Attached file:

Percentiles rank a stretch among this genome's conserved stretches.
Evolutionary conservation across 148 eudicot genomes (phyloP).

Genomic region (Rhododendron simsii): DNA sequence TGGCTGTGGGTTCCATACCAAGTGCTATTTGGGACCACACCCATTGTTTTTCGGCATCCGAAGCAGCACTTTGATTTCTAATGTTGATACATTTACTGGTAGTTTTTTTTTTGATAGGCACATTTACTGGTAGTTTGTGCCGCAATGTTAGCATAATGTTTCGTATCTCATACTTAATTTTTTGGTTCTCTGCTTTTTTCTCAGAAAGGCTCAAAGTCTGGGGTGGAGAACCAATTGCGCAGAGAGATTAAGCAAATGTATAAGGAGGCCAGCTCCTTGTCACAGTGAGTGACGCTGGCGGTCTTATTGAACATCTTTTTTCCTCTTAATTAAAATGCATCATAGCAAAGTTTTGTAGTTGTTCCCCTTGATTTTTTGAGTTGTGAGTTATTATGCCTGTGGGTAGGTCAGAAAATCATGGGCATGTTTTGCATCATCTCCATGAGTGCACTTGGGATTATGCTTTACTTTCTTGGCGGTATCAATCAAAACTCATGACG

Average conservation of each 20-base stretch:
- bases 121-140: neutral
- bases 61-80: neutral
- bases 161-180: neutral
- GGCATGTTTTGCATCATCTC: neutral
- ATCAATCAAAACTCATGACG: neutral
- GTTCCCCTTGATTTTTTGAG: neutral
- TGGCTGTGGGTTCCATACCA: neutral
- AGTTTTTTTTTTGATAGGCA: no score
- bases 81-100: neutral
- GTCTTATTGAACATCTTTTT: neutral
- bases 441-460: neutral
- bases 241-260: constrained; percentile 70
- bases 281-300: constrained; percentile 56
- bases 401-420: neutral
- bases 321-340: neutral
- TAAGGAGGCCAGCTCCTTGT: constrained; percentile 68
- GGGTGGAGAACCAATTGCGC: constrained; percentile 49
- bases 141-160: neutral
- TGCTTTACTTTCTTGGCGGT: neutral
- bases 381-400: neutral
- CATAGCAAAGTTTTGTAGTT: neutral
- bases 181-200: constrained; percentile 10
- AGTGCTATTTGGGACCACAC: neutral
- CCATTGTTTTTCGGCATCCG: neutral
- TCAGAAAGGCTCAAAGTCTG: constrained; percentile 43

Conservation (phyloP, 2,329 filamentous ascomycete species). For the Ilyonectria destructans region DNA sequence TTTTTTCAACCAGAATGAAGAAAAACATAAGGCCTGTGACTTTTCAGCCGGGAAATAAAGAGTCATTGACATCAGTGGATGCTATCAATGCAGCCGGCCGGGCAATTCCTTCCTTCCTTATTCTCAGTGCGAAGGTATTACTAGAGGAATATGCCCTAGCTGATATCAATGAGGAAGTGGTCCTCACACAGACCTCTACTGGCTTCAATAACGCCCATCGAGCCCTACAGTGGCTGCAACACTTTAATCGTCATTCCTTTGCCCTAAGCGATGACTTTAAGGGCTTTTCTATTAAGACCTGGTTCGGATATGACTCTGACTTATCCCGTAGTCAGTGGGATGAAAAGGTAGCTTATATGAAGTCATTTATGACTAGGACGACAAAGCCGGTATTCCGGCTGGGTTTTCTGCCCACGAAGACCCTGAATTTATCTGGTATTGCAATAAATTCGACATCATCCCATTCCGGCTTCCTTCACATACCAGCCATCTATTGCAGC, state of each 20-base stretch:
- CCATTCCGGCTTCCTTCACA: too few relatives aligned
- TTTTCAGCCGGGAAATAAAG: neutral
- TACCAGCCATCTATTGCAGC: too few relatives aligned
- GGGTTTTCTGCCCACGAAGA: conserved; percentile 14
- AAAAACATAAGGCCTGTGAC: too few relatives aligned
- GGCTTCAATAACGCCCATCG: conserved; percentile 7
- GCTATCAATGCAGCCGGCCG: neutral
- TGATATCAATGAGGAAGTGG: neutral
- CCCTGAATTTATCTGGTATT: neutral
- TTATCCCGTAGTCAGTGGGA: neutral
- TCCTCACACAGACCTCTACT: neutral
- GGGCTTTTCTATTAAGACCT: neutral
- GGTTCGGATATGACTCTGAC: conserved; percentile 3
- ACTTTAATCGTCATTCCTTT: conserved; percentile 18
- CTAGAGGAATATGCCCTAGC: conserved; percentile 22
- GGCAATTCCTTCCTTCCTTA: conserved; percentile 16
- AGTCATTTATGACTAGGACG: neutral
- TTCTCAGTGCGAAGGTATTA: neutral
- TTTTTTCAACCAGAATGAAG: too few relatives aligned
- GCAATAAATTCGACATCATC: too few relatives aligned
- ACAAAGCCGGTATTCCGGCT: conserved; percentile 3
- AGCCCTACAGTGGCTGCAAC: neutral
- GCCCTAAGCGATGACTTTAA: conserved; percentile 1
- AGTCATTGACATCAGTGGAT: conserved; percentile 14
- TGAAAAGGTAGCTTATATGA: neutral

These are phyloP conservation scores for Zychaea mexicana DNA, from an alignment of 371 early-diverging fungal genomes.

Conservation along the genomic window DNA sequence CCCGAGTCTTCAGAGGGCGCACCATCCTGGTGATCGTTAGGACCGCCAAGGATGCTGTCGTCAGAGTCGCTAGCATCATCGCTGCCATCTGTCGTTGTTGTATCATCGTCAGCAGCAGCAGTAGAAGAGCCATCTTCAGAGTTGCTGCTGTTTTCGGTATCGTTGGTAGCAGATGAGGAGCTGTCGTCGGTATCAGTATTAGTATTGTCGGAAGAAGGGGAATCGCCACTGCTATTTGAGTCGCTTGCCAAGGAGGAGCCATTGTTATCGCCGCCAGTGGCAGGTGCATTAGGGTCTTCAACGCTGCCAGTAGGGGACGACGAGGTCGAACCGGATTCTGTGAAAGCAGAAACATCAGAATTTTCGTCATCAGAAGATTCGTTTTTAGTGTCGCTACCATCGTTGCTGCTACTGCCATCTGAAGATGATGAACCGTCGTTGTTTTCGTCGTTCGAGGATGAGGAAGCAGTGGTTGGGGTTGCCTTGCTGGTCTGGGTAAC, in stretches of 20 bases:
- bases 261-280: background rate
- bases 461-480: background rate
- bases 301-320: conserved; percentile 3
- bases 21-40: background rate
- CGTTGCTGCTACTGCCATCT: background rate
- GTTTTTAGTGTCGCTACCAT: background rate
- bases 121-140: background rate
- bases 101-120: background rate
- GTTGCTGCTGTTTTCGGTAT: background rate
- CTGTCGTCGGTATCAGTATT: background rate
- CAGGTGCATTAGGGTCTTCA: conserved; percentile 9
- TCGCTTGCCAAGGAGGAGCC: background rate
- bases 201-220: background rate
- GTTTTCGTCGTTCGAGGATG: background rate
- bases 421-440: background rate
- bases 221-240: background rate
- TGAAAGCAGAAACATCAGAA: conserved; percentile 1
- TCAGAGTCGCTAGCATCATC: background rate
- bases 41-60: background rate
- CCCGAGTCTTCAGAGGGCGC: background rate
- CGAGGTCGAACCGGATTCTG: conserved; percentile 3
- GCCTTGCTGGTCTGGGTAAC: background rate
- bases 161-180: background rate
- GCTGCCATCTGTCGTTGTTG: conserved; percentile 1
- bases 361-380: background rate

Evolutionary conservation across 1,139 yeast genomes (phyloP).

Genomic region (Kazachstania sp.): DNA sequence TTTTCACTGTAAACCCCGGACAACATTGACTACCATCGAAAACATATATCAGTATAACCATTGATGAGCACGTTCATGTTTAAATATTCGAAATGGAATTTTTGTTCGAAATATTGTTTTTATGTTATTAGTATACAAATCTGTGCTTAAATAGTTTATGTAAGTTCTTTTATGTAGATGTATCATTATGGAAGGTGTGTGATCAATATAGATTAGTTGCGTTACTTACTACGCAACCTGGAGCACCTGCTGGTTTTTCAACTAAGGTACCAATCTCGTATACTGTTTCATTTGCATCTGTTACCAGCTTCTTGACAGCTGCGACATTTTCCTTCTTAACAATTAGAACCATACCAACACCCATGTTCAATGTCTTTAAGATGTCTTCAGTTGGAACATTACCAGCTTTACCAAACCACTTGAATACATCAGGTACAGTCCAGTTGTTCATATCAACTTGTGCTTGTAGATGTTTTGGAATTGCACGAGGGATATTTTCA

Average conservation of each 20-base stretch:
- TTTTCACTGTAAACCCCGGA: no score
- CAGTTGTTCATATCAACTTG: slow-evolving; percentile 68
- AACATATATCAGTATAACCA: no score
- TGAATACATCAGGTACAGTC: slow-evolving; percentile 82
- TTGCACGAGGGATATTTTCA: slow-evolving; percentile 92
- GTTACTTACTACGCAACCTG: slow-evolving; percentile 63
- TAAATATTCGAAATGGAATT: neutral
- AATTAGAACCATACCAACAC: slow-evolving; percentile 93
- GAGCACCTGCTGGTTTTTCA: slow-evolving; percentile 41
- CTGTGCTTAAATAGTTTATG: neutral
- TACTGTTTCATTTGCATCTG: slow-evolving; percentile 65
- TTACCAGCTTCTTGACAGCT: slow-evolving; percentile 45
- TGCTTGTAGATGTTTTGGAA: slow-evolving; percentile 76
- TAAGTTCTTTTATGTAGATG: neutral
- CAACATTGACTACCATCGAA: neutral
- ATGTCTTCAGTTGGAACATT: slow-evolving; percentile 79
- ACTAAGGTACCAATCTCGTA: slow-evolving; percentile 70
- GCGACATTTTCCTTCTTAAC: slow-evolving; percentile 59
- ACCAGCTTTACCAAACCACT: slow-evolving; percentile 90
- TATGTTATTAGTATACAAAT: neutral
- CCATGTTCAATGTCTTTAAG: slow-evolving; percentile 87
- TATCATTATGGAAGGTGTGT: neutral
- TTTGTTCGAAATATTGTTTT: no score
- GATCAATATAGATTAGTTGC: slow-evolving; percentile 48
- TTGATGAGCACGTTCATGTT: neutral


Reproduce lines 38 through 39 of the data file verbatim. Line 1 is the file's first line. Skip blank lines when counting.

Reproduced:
- TGATATCAATGAGGAAGTGG: neutral
- CCCTGAATTTATCTGGTATT: neutral